Welcome to Bennett's World: a collection of articles and references covering a wide variety of topics in which I am involved. I am a very political person but I have no allegiance to any political party. Follow me on twitter @colinhove

Wednesday, October 09, 2013

I think many of the readers of my blog would be interested in this clear statement from the Private Manning Support Network. I'd be grateful if you would forward this information to whomsoever you think. Thank you.

Exposing war crimes is not a crime!

Update 10/7/13 [note the American notation of the date]: Project Censored says Pvt. Manning’s case was the top underreported story of 2012-13.
Oct 7th 2013, 19:51

Project Censored, which aims to “promote independent investigative journalism, media literacy, and critical thinking,” writes about why Private Manning’s case merited so much attention:
According to Manning’s testimony in February 2013, he tried to release the Afghanistan and Iraq War Logs through conventional sources. In winter 2010, he contacted the Washington Post, the New York Times, and Politico in hopes that they would publish the materials. Only after being rebuffed by these three outlets did Manning begin uploading documents to WikiLeaks. Al Jazeera reported that Manning’s testimony “raises the question of whether the mainstream press was prepared to host the debate on US interventions and foreign policy that Manning had in mind.”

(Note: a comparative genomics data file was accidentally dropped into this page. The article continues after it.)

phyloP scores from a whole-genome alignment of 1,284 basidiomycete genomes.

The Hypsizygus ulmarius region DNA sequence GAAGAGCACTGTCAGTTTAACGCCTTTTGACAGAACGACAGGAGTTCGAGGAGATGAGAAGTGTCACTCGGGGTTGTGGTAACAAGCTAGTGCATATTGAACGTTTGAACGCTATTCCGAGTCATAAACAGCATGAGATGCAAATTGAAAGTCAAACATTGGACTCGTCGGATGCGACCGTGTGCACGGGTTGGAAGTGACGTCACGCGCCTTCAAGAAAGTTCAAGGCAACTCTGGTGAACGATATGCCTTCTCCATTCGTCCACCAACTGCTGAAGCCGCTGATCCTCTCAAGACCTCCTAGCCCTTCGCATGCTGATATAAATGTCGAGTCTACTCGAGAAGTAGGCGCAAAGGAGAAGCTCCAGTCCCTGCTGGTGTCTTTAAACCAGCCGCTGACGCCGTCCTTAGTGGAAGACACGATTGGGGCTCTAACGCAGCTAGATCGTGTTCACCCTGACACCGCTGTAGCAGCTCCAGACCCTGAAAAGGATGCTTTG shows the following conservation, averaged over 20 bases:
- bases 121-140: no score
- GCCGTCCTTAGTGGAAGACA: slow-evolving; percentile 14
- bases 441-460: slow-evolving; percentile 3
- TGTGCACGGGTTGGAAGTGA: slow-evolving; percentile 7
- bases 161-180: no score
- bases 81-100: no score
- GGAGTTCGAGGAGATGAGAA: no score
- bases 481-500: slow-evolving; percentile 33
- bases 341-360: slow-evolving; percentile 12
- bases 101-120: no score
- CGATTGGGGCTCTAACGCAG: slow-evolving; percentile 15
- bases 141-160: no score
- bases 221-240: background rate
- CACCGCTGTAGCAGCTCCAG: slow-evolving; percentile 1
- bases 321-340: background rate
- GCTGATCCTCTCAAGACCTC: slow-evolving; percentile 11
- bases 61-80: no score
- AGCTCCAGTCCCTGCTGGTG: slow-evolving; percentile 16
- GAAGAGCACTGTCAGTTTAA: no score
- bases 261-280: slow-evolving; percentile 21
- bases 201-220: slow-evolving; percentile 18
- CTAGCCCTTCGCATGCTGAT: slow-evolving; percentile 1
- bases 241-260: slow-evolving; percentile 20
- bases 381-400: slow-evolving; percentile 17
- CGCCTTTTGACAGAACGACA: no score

And on what mainstream reporters focused on instead:
US corporate media have largely shunned Manning’s case, not to mention the importance of the information he released. When corporate media have focused on Manning, this coverage has often emphasized his sexual orientation and past life, rather than his First Amendment rights or the abusive nature of his imprisonment, which includes almost three years without trial and nearly one year in “administrative segregation,” the military equivalent of solitary.


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